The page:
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The Rudbeckia was a ‘hardy herbaceous, handsome weedy’ thing … and no garden needed ‘more than two or three’. The rudbeckias date back in England to John Tradescant times (early seventeenth century), being an import from the Americas. R. hirta, pictured to the left, was imported (or first grown) sometime in the early eighteenth century.

Rudbeckias preferred a dry sandy loam. They were perennials, and could be propagated by seed or cuttings. ‘Being rough and gay and conspicuous at a distance, they are admirably adapted for the front line of a shrubbery’.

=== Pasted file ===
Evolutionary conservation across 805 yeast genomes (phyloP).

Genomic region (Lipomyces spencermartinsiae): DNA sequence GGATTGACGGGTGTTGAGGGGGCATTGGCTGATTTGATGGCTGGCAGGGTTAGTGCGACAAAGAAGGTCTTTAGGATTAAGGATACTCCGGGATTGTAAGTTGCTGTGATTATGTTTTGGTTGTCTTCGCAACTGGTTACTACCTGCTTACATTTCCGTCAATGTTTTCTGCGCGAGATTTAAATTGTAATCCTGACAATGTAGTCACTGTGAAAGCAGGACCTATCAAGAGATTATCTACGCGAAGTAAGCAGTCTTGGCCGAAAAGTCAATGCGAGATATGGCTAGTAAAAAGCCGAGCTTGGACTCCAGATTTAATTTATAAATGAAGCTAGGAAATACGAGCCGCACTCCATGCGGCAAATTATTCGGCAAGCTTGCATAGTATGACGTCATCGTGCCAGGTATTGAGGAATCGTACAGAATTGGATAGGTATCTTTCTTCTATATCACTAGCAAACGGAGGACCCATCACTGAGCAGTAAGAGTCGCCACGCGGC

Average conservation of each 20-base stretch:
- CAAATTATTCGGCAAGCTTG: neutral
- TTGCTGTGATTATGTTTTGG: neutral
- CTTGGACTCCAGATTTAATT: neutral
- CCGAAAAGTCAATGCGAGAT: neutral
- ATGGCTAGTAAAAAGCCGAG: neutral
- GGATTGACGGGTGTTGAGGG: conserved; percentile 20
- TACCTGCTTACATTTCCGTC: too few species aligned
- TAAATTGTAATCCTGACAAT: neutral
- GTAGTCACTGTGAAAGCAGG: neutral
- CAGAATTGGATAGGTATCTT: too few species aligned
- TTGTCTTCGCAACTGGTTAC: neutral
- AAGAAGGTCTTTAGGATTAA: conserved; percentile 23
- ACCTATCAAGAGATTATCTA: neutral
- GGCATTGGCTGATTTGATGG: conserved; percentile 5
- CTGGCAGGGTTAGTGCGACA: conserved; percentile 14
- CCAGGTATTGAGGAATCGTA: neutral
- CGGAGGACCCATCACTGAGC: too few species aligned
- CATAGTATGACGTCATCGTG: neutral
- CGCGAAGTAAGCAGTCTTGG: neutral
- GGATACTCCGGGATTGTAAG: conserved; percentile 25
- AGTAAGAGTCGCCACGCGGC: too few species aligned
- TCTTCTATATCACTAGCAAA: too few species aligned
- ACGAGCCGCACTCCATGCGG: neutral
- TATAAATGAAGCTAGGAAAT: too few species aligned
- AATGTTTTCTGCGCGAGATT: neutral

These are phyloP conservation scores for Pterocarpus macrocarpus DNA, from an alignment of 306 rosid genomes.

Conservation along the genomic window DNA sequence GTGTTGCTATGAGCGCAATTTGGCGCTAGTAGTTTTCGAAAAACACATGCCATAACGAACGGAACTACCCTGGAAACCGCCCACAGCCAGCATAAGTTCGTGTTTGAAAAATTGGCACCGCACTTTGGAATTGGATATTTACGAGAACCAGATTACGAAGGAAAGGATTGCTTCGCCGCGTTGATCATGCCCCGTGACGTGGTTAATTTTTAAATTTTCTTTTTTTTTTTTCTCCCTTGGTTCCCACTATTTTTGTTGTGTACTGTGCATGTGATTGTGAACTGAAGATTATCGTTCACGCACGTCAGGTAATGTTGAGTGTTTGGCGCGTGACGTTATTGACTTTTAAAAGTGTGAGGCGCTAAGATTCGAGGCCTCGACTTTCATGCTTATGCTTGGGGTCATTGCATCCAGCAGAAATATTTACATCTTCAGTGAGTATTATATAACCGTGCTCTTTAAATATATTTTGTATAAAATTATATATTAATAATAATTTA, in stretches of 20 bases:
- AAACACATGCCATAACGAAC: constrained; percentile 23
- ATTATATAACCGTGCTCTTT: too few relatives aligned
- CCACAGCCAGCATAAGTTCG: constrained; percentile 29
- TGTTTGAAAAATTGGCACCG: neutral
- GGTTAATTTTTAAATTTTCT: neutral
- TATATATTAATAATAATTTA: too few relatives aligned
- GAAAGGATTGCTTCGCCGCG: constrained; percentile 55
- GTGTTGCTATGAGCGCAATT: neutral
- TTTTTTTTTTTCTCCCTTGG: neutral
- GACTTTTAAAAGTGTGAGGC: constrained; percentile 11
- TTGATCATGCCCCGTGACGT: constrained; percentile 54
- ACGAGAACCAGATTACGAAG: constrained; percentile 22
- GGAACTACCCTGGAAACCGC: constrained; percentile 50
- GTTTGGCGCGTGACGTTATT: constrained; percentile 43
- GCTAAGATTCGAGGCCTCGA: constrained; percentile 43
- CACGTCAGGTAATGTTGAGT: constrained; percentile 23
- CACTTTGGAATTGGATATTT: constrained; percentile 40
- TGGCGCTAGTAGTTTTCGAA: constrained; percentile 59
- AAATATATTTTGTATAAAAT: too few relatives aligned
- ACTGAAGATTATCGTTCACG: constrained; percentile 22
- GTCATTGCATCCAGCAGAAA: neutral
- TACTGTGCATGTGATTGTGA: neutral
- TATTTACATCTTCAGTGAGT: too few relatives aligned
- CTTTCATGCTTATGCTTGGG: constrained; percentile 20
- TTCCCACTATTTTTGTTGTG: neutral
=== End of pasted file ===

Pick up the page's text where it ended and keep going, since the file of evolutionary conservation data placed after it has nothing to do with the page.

Some of the most popular Victorian varieties included Rudbeckia Californica, R. Drummondi (a dwarf variety), R. fulgida, R. hirta, R, laciniata, and R. speciosa.

The Rudbeckia was named after a learned Swedish bishop called John Rudbeck.

Information and image taken from F. Edward Hulme and Shirley Hibberd, Familiar Garden Flowers (Cassell, Peter, Galpin and Co.: London: c. 1890), 5 vols.

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